I don't know where you got that incorrect info.
    Also, i'm not sure what you are refering too about your other statement about "giving up 1000 bus"? It supports 2000 bus.

    T_T
    Reply
  • TheGlassman - Saturday, July 09, 2005 - link

    HTT's multi's were listed in the review.
    I have confirmed that the Chaintech's 6-03 bios overclocks just fine with single core cpu's.
    Phiro, I understand your point, and it is a good one.
    For me Anandtech reviews are one of my primary tools for deciding what hardware to buy. I think it is the same for a lot of people. Anandtech has earned this trust. That is why this review is disturbing. The results do not match my experience. You might notice in my previous posts, that I have followed false trails trying to figure out why. I cannot explain why the Chaintech board (and others with experience with other boards) performed so poorly in overclocking.
    The reason this is imoportant is that the final ratings follow the philosophy stated in the beginning, that a better overclocker is a better board, because the actual performance at stock speeds is equal.The application testing bore this out.
    Us 'bleeding edge" guys are well aware of how very small changes can make a big difference in performance. The fact that the award winners were using bios's not available to the public ( I have just now rechecked) that are dated a few days after their most recent bios, (for dfi, a beta which carries no warrantee support, their last release bios (the one that will be on the board you buy) is dated in March), throws the final results into doubt. In other words they appear to be special bioses for this test.
    In the past, Anandtech has been very forthcoming when using a beta bios, explaining why, and stating that the board maker will make it available, or the included features available in a release bios. This was not done, they were not even labeled as beta's.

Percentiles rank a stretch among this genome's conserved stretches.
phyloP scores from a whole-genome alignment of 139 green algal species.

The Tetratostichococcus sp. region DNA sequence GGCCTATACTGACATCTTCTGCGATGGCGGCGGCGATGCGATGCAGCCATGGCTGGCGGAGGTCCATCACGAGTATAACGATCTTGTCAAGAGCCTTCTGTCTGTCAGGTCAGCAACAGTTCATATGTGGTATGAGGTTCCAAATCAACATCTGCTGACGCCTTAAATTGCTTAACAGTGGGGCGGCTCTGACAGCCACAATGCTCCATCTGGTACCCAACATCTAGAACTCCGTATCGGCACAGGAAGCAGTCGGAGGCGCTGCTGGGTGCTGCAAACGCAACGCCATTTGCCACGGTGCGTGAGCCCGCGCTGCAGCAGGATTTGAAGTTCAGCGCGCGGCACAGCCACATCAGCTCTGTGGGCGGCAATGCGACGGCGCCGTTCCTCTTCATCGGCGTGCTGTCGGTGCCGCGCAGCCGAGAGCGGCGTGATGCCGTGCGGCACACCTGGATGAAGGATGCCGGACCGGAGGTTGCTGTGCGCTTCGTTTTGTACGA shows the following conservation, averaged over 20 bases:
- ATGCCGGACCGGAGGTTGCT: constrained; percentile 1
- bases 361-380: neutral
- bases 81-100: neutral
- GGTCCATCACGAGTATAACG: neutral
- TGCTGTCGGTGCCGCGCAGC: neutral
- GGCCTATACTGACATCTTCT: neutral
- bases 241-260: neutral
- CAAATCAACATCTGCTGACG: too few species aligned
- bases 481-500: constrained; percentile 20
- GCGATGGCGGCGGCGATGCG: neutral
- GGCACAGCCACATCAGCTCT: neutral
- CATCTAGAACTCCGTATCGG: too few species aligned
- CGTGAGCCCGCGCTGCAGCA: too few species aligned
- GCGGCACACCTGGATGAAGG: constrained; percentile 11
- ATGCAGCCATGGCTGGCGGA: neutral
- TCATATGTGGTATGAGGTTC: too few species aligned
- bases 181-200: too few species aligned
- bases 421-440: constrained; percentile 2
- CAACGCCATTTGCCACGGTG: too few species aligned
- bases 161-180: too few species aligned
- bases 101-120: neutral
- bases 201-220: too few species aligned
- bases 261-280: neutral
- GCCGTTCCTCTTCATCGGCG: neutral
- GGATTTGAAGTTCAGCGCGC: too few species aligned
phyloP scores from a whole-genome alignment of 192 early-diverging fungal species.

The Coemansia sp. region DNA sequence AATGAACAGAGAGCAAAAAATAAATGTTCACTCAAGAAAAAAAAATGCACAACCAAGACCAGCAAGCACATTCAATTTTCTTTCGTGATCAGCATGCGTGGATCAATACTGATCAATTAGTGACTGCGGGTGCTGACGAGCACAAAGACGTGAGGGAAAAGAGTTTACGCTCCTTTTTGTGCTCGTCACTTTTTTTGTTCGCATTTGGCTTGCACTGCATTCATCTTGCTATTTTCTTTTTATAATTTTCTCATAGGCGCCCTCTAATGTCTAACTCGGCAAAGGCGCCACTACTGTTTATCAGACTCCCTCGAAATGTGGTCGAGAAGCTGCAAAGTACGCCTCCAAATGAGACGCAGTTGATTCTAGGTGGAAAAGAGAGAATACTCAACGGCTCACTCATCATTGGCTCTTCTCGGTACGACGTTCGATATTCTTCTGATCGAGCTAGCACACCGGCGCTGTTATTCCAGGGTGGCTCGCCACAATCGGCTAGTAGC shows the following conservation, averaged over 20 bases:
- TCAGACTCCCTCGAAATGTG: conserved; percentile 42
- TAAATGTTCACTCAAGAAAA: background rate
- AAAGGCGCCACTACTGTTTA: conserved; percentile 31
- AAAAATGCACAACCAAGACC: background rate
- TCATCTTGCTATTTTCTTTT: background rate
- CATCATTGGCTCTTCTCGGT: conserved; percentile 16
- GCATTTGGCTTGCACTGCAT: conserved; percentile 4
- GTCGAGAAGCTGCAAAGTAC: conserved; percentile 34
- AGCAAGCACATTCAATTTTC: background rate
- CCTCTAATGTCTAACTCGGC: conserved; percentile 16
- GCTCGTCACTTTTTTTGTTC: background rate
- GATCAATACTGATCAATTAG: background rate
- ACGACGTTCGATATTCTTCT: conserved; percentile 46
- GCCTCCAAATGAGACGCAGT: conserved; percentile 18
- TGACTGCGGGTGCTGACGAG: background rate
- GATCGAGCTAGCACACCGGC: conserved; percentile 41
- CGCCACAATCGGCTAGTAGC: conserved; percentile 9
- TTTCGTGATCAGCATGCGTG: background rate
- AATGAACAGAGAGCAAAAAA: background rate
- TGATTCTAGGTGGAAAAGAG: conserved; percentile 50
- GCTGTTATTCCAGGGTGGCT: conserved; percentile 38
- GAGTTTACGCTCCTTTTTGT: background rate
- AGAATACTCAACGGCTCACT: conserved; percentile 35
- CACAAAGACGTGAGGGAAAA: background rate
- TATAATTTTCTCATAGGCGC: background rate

When Anandtech labels a board as an award winner, it is giving it's seal of approval, that people such as your self and myself will factor in when making a buying decision. The truth is under your criteria, any of these boards will serve you very well. From the application tests, your decision should be based on a) a good match to your programs, b)features you need or think you may need, and c) price. Anandtech's recommendation is irrelevant.
    Anandtech's "forum-bleeding edge" audience is larger than you assume in your estimate. The fact that you are looking at an nVidia board at all says you are very involved in you purchasing decisions, other wise you would let some one else handle it for you. "gimme something that works" would be your involvement.
    Anand awards have been given to 2 boards that you cannot buy, or so far even upgrade, to "as tested".
    Speaking for myself, computer hardware is hard to keep up with, and losing a rock like Anandtech will be a great loss. I hope that will not happen, but excellent sites do fall by the wayside if they slip too far.
    Reply
  • Phiro - Friday, July 08, 2005 - link

    I think Anandtech has their audience nailed down about 80% of the time - their one flaw is listening to their forums a little too much IMO.

    Too many people have posted "oh what a dumb review we already bought our motherboards blah blah blah" - a GOOD example of not listening to the forums. If you're posting on the forums, you've probably been here for some time and you're in that 1% of computer users who qualify as "bleeding edge". Anandtech doesn't want to constantly address just the bleeding edge audience - as fun as you can be, you're 1% of the market, and for every right decision you make, you make wrong decisions.

    To rip on Anandtech a little bit though, they do listen too much to the forum overclockers. The vast majority of users have NO interest in overclocking. 4% higher framerates isn't worth goofing around with voltages and installing a water cooling system.
    Reply
  • arswihart - Friday, July 08, 2005 - link